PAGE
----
With the diagnosis of bi-polar the docs have finally gotten the right levels of meds and im seeing a big improvement. And for the foreseeable future theres no way she could live without meds.

I thought id share two scenarios one about myself where I can and will get off the meds because I know I can survive and manage without them, but it will take some hard work to shake the shackles off. Then theres my partner who needs the meds to literally live, because without them I dnt think she will be here that long and that's even with my 24hr care.
So its up to you but also get advice from someone who knows you well because they can give you a perspective of yourself you cant get and will let you know if you are ready to get off them. And if you can do it the right way and plan ahead.
Whereas if you are in the 2nd category where you need them then realise that you can have a normal full life with them. It will take a while to adjust to the numbness but im guessing after what you have been through anything is better than that. And when YOU are ready to come off them, don't fear not having that crutch because to get to that you have demonstrated strength most people could not even imagine.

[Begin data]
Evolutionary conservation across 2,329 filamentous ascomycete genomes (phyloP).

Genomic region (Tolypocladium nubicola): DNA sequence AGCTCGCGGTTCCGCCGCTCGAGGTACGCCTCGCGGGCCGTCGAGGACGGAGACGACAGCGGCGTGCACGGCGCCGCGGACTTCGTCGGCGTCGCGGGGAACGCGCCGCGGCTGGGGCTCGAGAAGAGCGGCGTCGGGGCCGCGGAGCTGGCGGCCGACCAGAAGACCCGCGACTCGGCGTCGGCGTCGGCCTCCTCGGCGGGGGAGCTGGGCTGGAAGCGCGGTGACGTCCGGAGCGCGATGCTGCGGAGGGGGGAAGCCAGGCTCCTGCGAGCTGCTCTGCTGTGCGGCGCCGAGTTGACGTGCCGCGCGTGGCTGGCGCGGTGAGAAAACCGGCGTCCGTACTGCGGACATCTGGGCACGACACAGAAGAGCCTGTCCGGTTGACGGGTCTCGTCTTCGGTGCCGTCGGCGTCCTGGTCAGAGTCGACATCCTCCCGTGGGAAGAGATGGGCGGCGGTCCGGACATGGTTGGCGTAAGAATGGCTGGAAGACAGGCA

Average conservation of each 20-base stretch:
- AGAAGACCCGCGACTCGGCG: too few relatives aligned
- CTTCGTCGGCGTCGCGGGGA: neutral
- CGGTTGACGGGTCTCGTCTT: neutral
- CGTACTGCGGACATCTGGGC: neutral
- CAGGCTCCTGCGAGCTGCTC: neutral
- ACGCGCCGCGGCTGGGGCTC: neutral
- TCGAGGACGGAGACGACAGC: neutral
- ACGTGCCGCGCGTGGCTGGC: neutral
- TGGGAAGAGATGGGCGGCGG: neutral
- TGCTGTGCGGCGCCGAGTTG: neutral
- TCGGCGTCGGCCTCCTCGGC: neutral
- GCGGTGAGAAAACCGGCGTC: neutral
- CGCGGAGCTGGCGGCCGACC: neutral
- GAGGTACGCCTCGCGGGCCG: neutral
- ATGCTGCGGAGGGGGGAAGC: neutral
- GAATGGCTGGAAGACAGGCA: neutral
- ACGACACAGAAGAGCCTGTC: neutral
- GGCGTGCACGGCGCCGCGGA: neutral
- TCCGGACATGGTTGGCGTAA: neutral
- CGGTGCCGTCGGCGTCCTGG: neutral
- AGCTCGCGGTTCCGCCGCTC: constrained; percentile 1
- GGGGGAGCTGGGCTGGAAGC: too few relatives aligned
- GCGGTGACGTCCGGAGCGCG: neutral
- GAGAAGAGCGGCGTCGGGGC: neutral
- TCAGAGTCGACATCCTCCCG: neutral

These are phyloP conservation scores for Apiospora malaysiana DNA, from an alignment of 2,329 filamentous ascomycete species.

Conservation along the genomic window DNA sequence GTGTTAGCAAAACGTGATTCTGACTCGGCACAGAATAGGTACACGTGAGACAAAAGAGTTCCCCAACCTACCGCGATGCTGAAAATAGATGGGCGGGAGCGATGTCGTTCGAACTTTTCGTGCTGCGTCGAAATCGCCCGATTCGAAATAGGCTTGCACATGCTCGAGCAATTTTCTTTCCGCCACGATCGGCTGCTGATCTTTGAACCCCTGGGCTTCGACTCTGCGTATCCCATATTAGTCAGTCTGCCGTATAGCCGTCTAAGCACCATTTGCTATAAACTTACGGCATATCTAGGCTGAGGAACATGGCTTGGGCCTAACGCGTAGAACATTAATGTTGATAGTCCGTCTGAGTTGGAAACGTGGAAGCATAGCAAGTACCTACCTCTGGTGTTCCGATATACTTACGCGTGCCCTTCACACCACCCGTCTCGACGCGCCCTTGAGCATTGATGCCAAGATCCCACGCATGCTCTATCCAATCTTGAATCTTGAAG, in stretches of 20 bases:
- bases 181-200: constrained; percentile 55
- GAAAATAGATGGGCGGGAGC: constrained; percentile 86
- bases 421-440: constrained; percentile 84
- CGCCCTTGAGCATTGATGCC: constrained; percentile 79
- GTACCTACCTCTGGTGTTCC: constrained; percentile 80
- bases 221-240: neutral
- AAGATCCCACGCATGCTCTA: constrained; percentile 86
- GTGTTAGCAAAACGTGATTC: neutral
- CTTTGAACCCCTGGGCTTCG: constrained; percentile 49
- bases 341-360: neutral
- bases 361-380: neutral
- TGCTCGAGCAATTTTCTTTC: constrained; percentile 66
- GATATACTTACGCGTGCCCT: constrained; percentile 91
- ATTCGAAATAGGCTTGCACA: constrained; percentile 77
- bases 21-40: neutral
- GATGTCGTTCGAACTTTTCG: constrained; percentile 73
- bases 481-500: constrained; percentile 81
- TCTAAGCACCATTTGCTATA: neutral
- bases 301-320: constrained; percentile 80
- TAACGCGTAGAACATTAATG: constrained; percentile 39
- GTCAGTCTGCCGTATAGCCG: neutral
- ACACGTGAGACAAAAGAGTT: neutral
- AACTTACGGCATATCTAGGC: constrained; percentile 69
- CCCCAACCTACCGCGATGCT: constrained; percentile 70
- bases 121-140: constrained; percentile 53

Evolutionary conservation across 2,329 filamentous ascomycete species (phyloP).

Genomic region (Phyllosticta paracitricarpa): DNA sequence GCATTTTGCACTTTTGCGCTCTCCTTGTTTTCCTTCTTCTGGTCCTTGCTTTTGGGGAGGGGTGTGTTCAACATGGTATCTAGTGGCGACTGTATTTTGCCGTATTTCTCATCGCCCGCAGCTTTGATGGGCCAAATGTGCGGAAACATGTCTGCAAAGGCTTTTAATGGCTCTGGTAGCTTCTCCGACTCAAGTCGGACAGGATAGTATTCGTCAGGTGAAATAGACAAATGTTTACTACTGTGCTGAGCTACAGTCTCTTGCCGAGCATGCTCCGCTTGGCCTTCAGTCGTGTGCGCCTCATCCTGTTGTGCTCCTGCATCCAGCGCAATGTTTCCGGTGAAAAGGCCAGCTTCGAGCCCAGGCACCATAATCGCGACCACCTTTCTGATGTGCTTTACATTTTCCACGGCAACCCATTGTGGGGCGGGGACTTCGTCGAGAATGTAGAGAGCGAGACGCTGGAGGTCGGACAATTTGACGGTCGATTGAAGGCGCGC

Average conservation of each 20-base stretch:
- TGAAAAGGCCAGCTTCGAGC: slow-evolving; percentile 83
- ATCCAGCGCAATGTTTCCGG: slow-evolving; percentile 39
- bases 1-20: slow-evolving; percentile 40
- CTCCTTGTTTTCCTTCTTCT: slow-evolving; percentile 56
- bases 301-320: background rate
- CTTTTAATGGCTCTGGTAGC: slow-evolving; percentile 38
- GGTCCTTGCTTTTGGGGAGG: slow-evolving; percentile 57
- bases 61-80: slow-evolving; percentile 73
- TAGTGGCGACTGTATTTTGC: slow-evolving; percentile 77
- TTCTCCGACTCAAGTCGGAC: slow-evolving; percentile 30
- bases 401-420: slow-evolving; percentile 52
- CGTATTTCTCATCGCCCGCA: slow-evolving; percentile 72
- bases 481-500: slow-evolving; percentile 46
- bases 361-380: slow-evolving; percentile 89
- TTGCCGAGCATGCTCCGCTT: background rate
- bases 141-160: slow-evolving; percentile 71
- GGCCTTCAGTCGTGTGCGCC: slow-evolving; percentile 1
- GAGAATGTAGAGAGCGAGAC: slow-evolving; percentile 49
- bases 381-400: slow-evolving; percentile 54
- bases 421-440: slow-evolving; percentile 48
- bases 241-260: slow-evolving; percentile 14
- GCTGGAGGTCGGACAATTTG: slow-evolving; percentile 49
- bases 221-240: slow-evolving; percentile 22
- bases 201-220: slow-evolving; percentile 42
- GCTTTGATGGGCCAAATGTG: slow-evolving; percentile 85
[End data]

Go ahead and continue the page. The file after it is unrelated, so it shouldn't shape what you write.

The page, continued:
s&f



posted on Oct, 11 2014 @ 09:40 PM
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originally posted by: douglas5
a reply to: GoShredAK

My mother seems to be on every pill available , she has 2 big drawers full of pills and at least 2 bags as well , i dread to think what it costs the health service for all those pills , she will not listen and shrugs her shoulders saying the doctors know best



Man, I'm sorry to hear that, and my prayers go out to her.

I am familiar with a similar scenario. My step father is hooked on so many medications that are simply replacing lifestyle/diet changes. As well as one of my bosses, and at least one of my neighbors.